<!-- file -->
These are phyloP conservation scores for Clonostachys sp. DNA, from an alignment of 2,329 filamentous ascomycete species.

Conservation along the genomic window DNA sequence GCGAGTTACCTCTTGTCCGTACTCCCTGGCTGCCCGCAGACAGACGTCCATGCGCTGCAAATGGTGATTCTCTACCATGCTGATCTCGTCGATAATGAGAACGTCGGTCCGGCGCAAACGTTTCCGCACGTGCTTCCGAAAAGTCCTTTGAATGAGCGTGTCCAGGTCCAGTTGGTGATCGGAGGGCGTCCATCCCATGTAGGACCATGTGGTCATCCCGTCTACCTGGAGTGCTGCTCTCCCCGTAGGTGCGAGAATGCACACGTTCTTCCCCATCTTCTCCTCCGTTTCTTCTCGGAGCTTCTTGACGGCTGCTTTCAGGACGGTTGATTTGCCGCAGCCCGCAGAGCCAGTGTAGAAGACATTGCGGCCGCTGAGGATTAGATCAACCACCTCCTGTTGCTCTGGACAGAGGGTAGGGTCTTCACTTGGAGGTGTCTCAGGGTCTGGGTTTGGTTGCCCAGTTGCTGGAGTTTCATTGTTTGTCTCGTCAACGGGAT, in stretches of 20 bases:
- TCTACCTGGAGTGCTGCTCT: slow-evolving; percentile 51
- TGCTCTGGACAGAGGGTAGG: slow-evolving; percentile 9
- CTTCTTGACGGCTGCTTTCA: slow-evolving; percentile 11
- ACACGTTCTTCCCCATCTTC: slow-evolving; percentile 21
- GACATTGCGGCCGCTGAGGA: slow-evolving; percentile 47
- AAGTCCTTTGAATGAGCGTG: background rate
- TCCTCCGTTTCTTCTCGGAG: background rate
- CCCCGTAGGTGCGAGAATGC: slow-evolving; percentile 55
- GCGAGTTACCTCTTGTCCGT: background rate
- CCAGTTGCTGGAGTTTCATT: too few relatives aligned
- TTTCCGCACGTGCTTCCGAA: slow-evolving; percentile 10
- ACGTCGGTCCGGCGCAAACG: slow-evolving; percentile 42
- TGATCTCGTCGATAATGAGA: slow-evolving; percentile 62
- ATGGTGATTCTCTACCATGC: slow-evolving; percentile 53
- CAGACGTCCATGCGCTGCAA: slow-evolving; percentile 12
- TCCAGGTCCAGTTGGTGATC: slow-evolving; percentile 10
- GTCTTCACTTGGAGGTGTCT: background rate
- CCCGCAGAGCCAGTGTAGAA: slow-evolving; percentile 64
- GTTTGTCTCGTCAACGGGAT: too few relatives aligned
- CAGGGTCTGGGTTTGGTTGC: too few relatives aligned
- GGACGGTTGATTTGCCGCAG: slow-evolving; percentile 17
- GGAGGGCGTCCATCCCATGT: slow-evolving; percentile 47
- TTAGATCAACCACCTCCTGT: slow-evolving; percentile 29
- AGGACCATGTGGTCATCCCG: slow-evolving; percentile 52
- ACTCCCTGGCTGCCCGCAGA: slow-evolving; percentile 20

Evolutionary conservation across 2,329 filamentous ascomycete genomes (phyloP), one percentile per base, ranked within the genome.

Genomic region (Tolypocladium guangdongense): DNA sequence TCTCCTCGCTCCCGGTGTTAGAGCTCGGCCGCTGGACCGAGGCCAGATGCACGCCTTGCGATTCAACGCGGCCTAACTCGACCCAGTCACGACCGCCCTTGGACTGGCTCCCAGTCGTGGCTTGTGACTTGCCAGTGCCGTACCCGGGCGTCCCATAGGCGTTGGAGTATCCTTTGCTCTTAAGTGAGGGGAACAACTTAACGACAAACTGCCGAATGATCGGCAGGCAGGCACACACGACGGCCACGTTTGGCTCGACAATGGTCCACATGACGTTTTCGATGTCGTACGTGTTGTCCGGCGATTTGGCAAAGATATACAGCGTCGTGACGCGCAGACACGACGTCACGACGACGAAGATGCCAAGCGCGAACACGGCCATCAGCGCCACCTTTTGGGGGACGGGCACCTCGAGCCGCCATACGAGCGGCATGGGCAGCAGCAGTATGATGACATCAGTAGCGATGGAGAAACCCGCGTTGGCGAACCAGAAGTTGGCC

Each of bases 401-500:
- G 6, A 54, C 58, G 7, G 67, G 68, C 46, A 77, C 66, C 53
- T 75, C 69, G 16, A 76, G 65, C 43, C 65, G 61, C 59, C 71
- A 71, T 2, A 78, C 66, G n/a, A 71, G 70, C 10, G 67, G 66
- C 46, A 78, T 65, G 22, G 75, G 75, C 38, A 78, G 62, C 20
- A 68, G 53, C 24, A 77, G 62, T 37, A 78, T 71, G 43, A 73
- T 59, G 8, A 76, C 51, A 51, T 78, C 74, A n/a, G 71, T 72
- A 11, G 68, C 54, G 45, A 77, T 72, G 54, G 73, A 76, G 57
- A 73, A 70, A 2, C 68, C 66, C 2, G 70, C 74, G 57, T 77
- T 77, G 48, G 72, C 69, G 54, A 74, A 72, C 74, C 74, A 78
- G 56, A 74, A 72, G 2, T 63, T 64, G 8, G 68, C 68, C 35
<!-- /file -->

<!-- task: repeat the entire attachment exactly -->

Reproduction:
These are phyloP conservation scores for Clonostachys sp. DNA, from an alignment of 2,329 filamentous ascomycete species.

Conservation along the genomic window DNA sequence GCGAGTTACCTCTTGTCCGTACTCCCTGGCTGCCCGCAGACAGACGTCCATGCGCTGCAAATGGTGATTCTCTACCATGCTGATCTCGTCGATAATGAGAACGTCGGTCCGGCGCAAACGTTTCCGCACGTGCTTCCGAAAAGTCCTTTGAATGAGCGTGTCCAGGTCCAGTTGGTGATCGGAGGGCGTCCATCCCATGTAGGACCATGTGGTCATCCCGTCTACCTGGAGTGCTGCTCTCCCCGTAGGTGCGAGAATGCACACGTTCTTCCCCATCTTCTCCTCCGTTTCTTCTCGGAGCTTCTTGACGGCTGCTTTCAGGACGGTTGATTTGCCGCAGCCCGCAGAGCCAGTGTAGAAGACATTGCGGCCGCTGAGGATTAGATCAACCACCTCCTGTTGCTCTGGACAGAGGGTAGGGTCTTCACTTGGAGGTGTCTCAGGGTCTGGGTTTGGTTGCCCAGTTGCTGGAGTTTCATTGTTTGTCTCGTCAACGGGAT, in stretches of 20 bases:
- TCTACCTGGAGTGCTGCTCT: slow-evolving; percentile 51
- TGCTCTGGACAGAGGGTAGG: slow-evolving; percentile 9
- CTTCTTGACGGCTGCTTTCA: slow-evolving; percentile 11
- ACACGTTCTTCCCCATCTTC: slow-evolving; percentile 21
- GACATTGCGGCCGCTGAGGA: slow-evolving; percentile 47
- AAGTCCTTTGAATGAGCGTG: background rate
- TCCTCCGTTTCTTCTCGGAG: background rate
- CCCCGTAGGTGCGAGAATGC: slow-evolving; percentile 55
- GCGAGTTACCTCTTGTCCGT: background rate
- CCAGTTGCTGGAGTTTCATT: too few relatives aligned
- TTTCCGCACGTGCTTCCGAA: slow-evolving; percentile 10
- ACGTCGGTCCGGCGCAAACG: slow-evolving; percentile 42
- TGATCTCGTCGATAATGAGA: slow-evolving; percentile 62
- ATGGTGATTCTCTACCATGC: slow-evolving; percentile 53
- CAGACGTCCATGCGCTGCAA: slow-evolving; percentile 12
- TCCAGGTCCAGTTGGTGATC: slow-evolving; percentile 10
- GTCTTCACTTGGAGGTGTCT: background rate
- CCCGCAGAGCCAGTGTAGAA: slow-evolving; percentile 64
- GTTTGTCTCGTCAACGGGAT: too few relatives aligned
- CAGGGTCTGGGTTTGGTTGC: too few relatives aligned
- GGACGGTTGATTTGCCGCAG: slow-evolving; percentile 17
- GGAGGGCGTCCATCCCATGT: slow-evolving; percentile 47
- TTAGATCAACCACCTCCTGT: slow-evolving; percentile 29
- AGGACCATGTGGTCATCCCG: slow-evolving; percentile 52
- ACTCCCTGGCTGCCCGCAGA: slow-evolving; percentile 20

Evolutionary conservation across 2,329 filamentous ascomycete genomes (phyloP), one percentile per base, ranked within the genome.

Genomic region (Tolypocladium guangdongense): DNA sequence TCTCCTCGCTCCCGGTGTTAGAGCTCGGCCGCTGGACCGAGGCCAGATGCACGCCTTGCGATTCAACGCGGCCTAACTCGACCCAGTCACGACCGCCCTTGGACTGGCTCCCAGTCGTGGCTTGTGACTTGCCAGTGCCGTACCCGGGCGTCCCATAGGCGTTGGAGTATCCTTTGCTCTTAAGTGAGGGGAACAACTTAACGACAAACTGCCGAATGATCGGCAGGCAGGCACACACGACGGCCACGTTTGGCTCGACAATGGTCCACATGACGTTTTCGATGTCGTACGTGTTGTCCGGCGATTTGGCAAAGATATACAGCGTCGTGACGCGCAGACACGACGTCACGACGACGAAGATGCCAAGCGCGAACACGGCCATCAGCGCCACCTTTTGGGGGACGGGCACCTCGAGCCGCCATACGAGCGGCATGGGCAGCAGCAGTATGATGACATCAGTAGCGATGGAGAAACCCGCGTTGGCGAACCAGAAGTTGGCC

Each of bases 401-500:
- G 6, A 54, C 58, G 7, G 67, G 68, C 46, A 77, C 66, C 53
- T 75, C 69, G 16, A 76, G 65, C 43, C 65, G 61, C 59, C 71
- A 71, T 2, A 78, C 66, G n/a, A 71, G 70, C 10, G 67, G 66
- C 46, A 78, T 65, G 22, G 75, G 75, C 38, A 78, G 62, C 20
- A 68, G 53, C 24, A 77, G 62, T 37, A 78, T 71, G 43, A 73
- T 59, G 8, A 76, C 51, A 51, T 78, C 74, A n/a, G 71, T 72
- A 11, G 68, C 54, G 45, A 77, T 72, G 54, G 73, A 76, G 57
- A 73, A 70, A 2, C 68, C 66, C 2, G 70, C 74, G 57, T 77
- T 77, G 48, G 72, C 69, G 54, A 74, A 72, C 74, C 74, A 78
- G 56, A 74, A 72, G 2, T 63, T 64, G 8, G 68, C 68, C 35